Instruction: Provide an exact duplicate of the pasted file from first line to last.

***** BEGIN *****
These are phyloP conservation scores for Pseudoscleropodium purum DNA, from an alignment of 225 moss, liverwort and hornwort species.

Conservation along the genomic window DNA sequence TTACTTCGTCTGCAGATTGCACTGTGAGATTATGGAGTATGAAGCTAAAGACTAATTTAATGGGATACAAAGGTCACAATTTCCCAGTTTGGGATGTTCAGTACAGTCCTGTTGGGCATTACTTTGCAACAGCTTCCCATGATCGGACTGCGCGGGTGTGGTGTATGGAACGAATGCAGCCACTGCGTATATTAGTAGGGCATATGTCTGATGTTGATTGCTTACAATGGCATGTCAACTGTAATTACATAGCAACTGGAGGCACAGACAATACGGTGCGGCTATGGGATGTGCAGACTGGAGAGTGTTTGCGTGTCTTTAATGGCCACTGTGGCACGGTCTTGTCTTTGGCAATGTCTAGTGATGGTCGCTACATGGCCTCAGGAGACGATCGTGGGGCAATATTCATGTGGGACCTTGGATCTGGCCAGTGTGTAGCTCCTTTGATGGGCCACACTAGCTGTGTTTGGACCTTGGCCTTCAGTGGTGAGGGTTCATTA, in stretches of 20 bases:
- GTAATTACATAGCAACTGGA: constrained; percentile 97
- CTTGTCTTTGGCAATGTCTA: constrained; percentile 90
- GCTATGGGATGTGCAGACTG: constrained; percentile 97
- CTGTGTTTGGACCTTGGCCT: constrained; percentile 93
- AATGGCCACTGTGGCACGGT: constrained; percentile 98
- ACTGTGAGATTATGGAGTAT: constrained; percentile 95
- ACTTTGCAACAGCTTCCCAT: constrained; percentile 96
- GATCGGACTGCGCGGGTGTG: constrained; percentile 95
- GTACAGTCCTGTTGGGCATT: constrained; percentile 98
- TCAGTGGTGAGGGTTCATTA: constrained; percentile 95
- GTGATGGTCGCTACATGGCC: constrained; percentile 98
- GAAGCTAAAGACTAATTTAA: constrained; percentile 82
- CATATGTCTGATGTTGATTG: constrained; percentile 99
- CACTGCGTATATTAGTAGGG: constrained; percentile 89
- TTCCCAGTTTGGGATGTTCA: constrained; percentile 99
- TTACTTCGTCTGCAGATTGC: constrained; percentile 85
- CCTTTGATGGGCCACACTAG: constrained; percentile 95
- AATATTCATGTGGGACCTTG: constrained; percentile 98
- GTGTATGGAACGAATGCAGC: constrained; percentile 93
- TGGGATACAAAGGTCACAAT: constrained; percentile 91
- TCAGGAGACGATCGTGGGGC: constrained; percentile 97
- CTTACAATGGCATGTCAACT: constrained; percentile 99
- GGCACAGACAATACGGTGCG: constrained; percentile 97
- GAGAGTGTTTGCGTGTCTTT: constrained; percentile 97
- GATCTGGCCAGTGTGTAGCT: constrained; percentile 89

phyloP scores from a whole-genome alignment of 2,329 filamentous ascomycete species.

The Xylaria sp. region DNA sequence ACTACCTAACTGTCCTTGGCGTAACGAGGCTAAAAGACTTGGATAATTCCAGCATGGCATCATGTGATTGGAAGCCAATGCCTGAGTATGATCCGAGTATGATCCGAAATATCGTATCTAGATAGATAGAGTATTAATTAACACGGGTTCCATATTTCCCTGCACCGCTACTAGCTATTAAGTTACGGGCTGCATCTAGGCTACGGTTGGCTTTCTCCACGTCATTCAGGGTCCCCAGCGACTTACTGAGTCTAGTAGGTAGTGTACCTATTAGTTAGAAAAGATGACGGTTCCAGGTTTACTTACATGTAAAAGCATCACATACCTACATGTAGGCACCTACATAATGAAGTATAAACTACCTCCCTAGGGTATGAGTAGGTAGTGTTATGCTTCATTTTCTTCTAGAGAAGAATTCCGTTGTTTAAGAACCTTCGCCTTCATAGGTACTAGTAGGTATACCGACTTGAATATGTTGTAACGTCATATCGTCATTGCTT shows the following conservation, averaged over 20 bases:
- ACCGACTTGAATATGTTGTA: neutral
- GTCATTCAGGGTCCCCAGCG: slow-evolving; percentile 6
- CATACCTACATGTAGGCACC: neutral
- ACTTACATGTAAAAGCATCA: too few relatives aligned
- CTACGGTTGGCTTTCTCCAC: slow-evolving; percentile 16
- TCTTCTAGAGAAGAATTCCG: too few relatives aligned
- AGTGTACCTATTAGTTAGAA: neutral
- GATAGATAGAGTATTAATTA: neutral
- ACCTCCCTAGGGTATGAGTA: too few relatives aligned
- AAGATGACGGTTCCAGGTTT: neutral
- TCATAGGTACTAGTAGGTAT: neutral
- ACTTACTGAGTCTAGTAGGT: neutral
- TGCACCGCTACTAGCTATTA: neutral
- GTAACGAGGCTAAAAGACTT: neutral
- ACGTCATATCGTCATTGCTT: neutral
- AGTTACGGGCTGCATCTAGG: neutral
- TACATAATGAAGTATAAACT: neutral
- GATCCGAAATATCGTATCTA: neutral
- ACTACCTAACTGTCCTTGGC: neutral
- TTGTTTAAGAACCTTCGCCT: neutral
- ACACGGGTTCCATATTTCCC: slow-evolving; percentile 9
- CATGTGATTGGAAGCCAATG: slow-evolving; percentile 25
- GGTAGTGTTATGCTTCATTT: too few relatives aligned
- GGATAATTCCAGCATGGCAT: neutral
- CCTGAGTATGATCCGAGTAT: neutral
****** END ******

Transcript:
These are phyloP conservation scores for Pseudoscleropodium purum DNA, from an alignment of 225 moss, liverwort and hornwort species.

Conservation along the genomic window DNA sequence TTACTTCGTCTGCAGATTGCACTGTGAGATTATGGAGTATGAAGCTAAAGACTAATTTAATGGGATACAAAGGTCACAATTTCCCAGTTTGGGATGTTCAGTACAGTCCTGTTGGGCATTACTTTGCAACAGCTTCCCATGATCGGACTGCGCGGGTGTGGTGTATGGAACGAATGCAGCCACTGCGTATATTAGTAGGGCATATGTCTGATGTTGATTGCTTACAATGGCATGTCAACTGTAATTACATAGCAACTGGAGGCACAGACAATACGGTGCGGCTATGGGATGTGCAGACTGGAGAGTGTTTGCGTGTCTTTAATGGCCACTGTGGCACGGTCTTGTCTTTGGCAATGTCTAGTGATGGTCGCTACATGGCCTCAGGAGACGATCGTGGGGCAATATTCATGTGGGACCTTGGATCTGGCCAGTGTGTAGCTCCTTTGATGGGCCACACTAGCTGTGTTTGGACCTTGGCCTTCAGTGGTGAGGGTTCATTA, in stretches of 20 bases:
- GTAATTACATAGCAACTGGA: constrained; percentile 97
- CTTGTCTTTGGCAATGTCTA: constrained; percentile 90
- GCTATGGGATGTGCAGACTG: constrained; percentile 97
- CTGTGTTTGGACCTTGGCCT: constrained; percentile 93
- AATGGCCACTGTGGCACGGT: constrained; percentile 98
- ACTGTGAGATTATGGAGTAT: constrained; percentile 95
- ACTTTGCAACAGCTTCCCAT: constrained; percentile 96
- GATCGGACTGCGCGGGTGTG: constrained; percentile 95
- GTACAGTCCTGTTGGGCATT: constrained; percentile 98
- TCAGTGGTGAGGGTTCATTA: constrained; percentile 95
- GTGATGGTCGCTACATGGCC: constrained; percentile 98
- GAAGCTAAAGACTAATTTAA: constrained; percentile 82
- CATATGTCTGATGTTGATTG: constrained; percentile 99
- CACTGCGTATATTAGTAGGG: constrained; percentile 89
- TTCCCAGTTTGGGATGTTCA: constrained; percentile 99
- TTACTTCGTCTGCAGATTGC: constrained; percentile 85
- CCTTTGATGGGCCACACTAG: constrained; percentile 95
- AATATTCATGTGGGACCTTG: constrained; percentile 98
- GTGTATGGAACGAATGCAGC: constrained; percentile 93
- TGGGATACAAAGGTCACAAT: constrained; percentile 91
- TCAGGAGACGATCGTGGGGC: constrained; percentile 97
- CTTACAATGGCATGTCAACT: constrained; percentile 99
- GGCACAGACAATACGGTGCG: constrained; percentile 97
- GAGAGTGTTTGCGTGTCTTT: constrained; percentile 97
- GATCTGGCCAGTGTGTAGCT: constrained; percentile 89

phyloP scores from a whole-genome alignment of 2,329 filamentous ascomycete species.

The Xylaria sp. region DNA sequence ACTACCTAACTGTCCTTGGCGTAACGAGGCTAAAAGACTTGGATAATTCCAGCATGGCATCATGTGATTGGAAGCCAATGCCTGAGTATGATCCGAGTATGATCCGAAATATCGTATCTAGATAGATAGAGTATTAATTAACACGGGTTCCATATTTCCCTGCACCGCTACTAGCTATTAAGTTACGGGCTGCATCTAGGCTACGGTTGGCTTTCTCCACGTCATTCAGGGTCCCCAGCGACTTACTGAGTCTAGTAGGTAGTGTACCTATTAGTTAGAAAAGATGACGGTTCCAGGTTTACTTACATGTAAAAGCATCACATACCTACATGTAGGCACCTACATAATGAAGTATAAACTACCTCCCTAGGGTATGAGTAGGTAGTGTTATGCTTCATTTTCTTCTAGAGAAGAATTCCGTTGTTTAAGAACCTTCGCCTTCATAGGTACTAGTAGGTATACCGACTTGAATATGTTGTAACGTCATATCGTCATTGCTT shows the following conservation, averaged over 20 bases:
- ACCGACTTGAATATGTTGTA: neutral
- GTCATTCAGGGTCCCCAGCG: slow-evolving; percentile 6
- CATACCTACATGTAGGCACC: neutral
- ACTTACATGTAAAAGCATCA: too few relatives aligned
- CTACGGTTGGCTTTCTCCAC: slow-evolving; percentile 16
- TCTTCTAGAGAAGAATTCCG: too few relatives aligned
- AGTGTACCTATTAGTTAGAA: neutral
- GATAGATAGAGTATTAATTA: neutral
- ACCTCCCTAGGGTATGAGTA: too few relatives aligned
- AAGATGACGGTTCCAGGTTT: neutral
- TCATAGGTACTAGTAGGTAT: neutral
- ACTTACTGAGTCTAGTAGGT: neutral
- TGCACCGCTACTAGCTATTA: neutral
- GTAACGAGGCTAAAAGACTT: neutral
- ACGTCATATCGTCATTGCTT: neutral
- AGTTACGGGCTGCATCTAGG: neutral
- TACATAATGAAGTATAAACT: neutral
- GATCCGAAATATCGTATCTA: neutral
- ACTACCTAACTGTCCTTGGC: neutral
- TTGTTTAAGAACCTTCGCCT: neutral
- ACACGGGTTCCATATTTCCC: slow-evolving; percentile 9
- CATGTGATTGGAAGCCAATG: slow-evolving; percentile 25
- GGTAGTGTTATGCTTCATTT: too few relatives aligned
- GGATAATTCCAGCATGGCAT: neutral
- CCTGAGTATGATCCGAGTAT: neutral